However, comparing the results after dropping phones is not a science. They don’t fall the same way and so you may have just gotten unlucky when you dropped the A58 and had it land in a way that would have led to any screen on any phone cracking too.

      1. That’s not a fair comparison!
        The itel takes 2 wins
        (1)wins on being new and coming with a with all the accessories in the box ie USB cable, charger and headphones
        (2) The near legendary battery life
        Then proceeds to get completely obliterated by every other metric you care to use.
        You should have used a similar specced phone in the comparison.
        And I’m not sure if you can even use P38 pro 4g on the Liquid(ZOL) network because it doesn’t seem to support the 40/41 bands used by Liquid.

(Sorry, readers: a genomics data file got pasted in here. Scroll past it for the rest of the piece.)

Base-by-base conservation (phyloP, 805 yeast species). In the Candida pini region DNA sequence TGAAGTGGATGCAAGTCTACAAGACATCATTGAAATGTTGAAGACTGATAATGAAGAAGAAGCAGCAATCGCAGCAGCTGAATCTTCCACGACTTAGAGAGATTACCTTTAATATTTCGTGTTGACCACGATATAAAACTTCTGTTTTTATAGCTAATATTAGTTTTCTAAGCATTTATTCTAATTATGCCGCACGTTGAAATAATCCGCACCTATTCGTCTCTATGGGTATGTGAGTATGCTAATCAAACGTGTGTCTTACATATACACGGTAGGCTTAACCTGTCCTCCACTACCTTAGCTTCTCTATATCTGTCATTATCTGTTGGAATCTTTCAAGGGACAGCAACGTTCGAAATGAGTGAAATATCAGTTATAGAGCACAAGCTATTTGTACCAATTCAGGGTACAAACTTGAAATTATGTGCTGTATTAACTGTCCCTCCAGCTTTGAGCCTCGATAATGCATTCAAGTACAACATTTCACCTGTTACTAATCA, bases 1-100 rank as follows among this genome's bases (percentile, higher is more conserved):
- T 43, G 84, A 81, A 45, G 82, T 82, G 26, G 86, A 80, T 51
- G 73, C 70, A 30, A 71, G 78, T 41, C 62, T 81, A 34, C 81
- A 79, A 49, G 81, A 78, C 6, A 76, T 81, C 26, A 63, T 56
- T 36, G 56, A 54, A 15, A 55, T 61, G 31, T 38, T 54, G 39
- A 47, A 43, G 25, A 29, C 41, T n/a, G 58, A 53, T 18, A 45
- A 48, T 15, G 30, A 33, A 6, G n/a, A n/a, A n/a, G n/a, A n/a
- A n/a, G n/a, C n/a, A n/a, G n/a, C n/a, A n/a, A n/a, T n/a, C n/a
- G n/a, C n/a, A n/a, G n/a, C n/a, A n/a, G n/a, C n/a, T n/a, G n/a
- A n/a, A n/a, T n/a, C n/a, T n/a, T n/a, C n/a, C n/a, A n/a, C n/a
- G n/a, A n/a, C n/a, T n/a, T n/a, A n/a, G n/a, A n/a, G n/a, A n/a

1. It kind of is fair though. We’re looking at what someone with enough cash to get a P38 Pro can get instead.

          I used the S10e because personally if I have around $110 for a phone, I’m not looking just at new Itels and budget Samsungs. I’m more interested in what I can get in the second-hand flagship space. So, I found a Samsung flagship I could get for the price of the P38 Pro and that happened to be the S10e.

          If one can take on the risk of getting a defective phone, I find older flagships to be better than brand new budget phones. Even mid-rangers sometimes. All for the same price.

            1. I guess that’s where your tech savvy point comes in. If you cannot tell whether a 2nd hand phone is good or not then you’re better off getting a brand new Itel.